Stupidity about the pros and cons (almost exclusively false cons) about vaccinations has been rampant on an adjacent forum. Largely I have ignored these scurrilous anti-vaxxers as too ridiculous to waste my time on; but let’s face it, that kind of false narrative is too reprehensible to ignore.
They manufacture false facts to fit their bogus narratives. Read on to discover some of the actual facts. But first some background: Like many people I waste a lot of time watching television in the evening. However, I did find one show that is beneficial and useful. Bear with me. The show is called Bullshit!, and features Penn Jillette and his sidekick Teller (the one who hardly ever talks). They called “bullshit” on things that annoy them or don’t seem to make very good sense. The show ran for eight seasons. I found it on Hulu. Here are some of the segments I have seen followed by a brief summary of the Penn and Teller take on the issue: spiritualists, they need to be exposed as the quacks they are; alternative medicine, it doesn’t work; alien abduction, it’s never happened as far as we know; life coaches, you don’t need one; environmental hysteria, calm down, it’s all pretty natural; the war on drugs, same problems as prohibition; gun control, the right to own a gun for self-defense should not be infringed; prostitution, it should be legal; immigration, illegal immigration is sometimes a problem but a wall isn’t going to fix it; and taxes, they are way too high and often disguised as something else.
The final episode of the last season of Bullshit! was on the topic of vaccinations, airing on August 12th. 2010, prior to the covid pandemic. Given their generally libertarian perspective, repeatedly making the point that government shouldn’t regulate harmless human behavior, I wasn’t sure what I would find when I tuned in. Fortunately, they agreed with me that being an anti-vaxxer is just nuts.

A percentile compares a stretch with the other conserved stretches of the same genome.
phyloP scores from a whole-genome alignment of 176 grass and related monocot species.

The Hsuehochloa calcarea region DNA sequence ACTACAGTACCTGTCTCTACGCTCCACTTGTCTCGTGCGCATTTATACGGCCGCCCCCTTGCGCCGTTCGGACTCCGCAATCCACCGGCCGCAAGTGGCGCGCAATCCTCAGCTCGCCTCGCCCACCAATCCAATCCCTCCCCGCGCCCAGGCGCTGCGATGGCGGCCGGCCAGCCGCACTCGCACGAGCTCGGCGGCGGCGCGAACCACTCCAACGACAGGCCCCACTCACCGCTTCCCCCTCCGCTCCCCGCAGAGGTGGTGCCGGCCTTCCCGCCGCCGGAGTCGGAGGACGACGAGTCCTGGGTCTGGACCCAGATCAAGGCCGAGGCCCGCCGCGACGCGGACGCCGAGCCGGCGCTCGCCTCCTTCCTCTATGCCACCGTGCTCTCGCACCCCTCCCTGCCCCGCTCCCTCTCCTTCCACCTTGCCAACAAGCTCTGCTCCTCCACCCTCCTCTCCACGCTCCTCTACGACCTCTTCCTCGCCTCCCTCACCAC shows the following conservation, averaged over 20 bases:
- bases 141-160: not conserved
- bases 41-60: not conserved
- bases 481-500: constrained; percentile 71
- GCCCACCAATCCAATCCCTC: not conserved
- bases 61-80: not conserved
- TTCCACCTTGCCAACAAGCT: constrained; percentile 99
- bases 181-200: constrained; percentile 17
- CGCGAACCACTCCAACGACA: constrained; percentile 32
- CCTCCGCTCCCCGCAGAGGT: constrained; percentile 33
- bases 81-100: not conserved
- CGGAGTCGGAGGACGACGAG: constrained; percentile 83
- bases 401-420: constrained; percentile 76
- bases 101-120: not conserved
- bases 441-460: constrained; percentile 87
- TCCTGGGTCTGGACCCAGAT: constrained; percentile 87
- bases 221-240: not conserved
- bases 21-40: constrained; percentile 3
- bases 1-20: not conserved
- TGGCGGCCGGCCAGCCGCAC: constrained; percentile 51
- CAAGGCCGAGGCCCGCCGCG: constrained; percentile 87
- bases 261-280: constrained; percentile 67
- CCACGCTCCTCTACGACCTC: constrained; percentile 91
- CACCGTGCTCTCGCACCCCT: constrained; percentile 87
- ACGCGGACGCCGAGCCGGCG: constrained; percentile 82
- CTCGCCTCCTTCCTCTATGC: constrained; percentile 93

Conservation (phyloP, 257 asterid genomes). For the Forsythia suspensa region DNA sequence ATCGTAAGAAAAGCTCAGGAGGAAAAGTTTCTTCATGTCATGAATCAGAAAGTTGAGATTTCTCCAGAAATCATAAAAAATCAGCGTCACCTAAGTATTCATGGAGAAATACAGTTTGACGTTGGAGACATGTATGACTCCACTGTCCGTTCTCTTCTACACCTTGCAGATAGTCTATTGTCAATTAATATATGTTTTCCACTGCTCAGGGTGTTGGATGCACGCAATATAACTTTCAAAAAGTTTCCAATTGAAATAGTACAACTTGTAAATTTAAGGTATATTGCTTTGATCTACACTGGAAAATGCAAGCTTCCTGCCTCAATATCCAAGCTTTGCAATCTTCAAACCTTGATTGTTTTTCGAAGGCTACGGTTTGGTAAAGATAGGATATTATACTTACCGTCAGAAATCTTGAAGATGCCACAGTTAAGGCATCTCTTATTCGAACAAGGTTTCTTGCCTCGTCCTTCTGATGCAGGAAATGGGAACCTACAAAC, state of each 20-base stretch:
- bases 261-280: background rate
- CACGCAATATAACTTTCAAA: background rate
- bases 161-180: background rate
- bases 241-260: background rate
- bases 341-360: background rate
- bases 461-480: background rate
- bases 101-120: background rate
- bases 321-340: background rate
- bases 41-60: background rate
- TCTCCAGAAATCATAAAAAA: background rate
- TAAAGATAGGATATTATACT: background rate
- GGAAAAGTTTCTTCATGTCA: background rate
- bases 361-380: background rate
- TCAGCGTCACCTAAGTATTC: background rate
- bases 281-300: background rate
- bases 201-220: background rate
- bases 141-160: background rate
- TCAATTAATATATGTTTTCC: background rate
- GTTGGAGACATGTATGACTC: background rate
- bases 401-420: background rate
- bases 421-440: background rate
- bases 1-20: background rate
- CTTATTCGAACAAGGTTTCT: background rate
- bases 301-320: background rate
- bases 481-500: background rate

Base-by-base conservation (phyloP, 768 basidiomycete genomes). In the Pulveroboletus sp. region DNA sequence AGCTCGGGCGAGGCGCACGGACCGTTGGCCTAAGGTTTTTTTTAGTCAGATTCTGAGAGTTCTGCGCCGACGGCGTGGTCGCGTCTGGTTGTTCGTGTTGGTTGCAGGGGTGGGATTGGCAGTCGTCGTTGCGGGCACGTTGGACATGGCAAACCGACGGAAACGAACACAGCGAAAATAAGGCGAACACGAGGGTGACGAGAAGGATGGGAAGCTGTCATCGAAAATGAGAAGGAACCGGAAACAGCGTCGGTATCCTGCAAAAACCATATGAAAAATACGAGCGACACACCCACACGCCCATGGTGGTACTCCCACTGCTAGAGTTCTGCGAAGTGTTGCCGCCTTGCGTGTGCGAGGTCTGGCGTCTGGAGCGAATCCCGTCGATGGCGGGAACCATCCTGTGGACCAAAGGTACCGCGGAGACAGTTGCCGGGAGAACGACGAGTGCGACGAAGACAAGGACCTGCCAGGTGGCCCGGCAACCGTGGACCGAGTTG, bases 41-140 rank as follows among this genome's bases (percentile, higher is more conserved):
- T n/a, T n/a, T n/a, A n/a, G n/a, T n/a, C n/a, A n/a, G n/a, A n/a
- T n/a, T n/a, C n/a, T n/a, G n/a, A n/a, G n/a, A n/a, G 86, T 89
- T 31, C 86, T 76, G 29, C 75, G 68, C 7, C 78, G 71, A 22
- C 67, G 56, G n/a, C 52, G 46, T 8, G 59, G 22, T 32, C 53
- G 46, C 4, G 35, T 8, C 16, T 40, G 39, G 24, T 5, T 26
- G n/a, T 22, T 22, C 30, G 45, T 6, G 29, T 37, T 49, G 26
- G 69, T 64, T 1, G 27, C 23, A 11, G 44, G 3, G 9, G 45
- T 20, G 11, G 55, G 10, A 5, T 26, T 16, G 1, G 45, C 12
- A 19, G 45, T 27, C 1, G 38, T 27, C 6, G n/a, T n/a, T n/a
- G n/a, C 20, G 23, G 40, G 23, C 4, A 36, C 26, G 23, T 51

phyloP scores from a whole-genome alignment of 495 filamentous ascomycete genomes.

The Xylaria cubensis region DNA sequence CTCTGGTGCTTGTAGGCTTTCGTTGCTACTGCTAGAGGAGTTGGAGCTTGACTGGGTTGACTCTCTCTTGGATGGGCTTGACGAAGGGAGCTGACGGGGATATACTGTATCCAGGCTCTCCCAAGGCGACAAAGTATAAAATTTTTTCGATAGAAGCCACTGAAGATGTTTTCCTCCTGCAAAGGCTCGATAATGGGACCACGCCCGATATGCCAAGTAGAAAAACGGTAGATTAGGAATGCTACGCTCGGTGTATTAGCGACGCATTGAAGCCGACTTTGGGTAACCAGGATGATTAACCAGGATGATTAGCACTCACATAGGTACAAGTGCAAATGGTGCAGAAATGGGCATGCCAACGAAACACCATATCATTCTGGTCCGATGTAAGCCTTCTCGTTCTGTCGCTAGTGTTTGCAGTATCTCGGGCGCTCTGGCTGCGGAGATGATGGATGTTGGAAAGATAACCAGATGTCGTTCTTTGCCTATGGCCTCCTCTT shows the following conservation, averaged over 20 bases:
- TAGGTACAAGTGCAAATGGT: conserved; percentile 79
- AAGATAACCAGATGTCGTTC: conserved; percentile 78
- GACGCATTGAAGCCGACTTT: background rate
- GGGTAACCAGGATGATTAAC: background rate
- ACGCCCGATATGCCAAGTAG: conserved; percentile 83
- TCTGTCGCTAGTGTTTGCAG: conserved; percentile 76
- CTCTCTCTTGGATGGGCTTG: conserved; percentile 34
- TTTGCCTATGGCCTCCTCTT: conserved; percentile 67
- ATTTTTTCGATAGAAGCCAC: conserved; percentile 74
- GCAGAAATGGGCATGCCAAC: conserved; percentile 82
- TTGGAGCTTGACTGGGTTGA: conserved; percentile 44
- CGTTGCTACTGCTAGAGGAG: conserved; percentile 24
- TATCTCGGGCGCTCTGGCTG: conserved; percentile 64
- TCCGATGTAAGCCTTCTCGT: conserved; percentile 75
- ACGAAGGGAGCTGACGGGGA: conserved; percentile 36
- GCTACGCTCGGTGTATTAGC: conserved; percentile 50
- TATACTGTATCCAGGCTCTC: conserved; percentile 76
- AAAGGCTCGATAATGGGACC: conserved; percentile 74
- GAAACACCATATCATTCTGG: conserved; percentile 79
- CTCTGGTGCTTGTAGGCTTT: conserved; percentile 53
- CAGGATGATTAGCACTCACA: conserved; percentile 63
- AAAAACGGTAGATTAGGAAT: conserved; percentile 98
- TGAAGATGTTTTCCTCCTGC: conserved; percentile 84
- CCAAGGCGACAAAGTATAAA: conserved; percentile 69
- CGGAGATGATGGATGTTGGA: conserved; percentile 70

Vaccines against diphtheria, polio, meningitis, hepatitis A and B, pneumonia, mumps, whooping cough, flu, rotavirus, rubella, smallpox tetanus, and chicken pox, have done nothing but save lives.
The anti-vaccine hysteria began in 1998 when a prestigious medical journal, the Lancet, published an erroneous article suggesting a possible link between the measles vaccination and autism. That article has been completely debunked, refuted, and disavowed. There is no such connection. The measles vaccine did not cause autism nor did it cause any increase in that abnormality, but a panic set in, and the anti-vaccination movement was, unfortunately, born. The numbers of autistic children have not skyrocketed, as some people claim. Actually, the apparent increase is explained by the fact that the definition of what constitutes autism has been vastly broadened and awareness of the malady has increased.
Anti-vaccine nuts believe that vaccines are part of a global medical conspiracy to keep people sick and to make more money. Untrue! The internet enables these bogus conspiracy theories to flourish. They are still untrue! Also, they are detrimental to the general public and to our overall health.
Proposed: Let’s start shutting down on the anti-vaccine lies. It’s the right thing to do.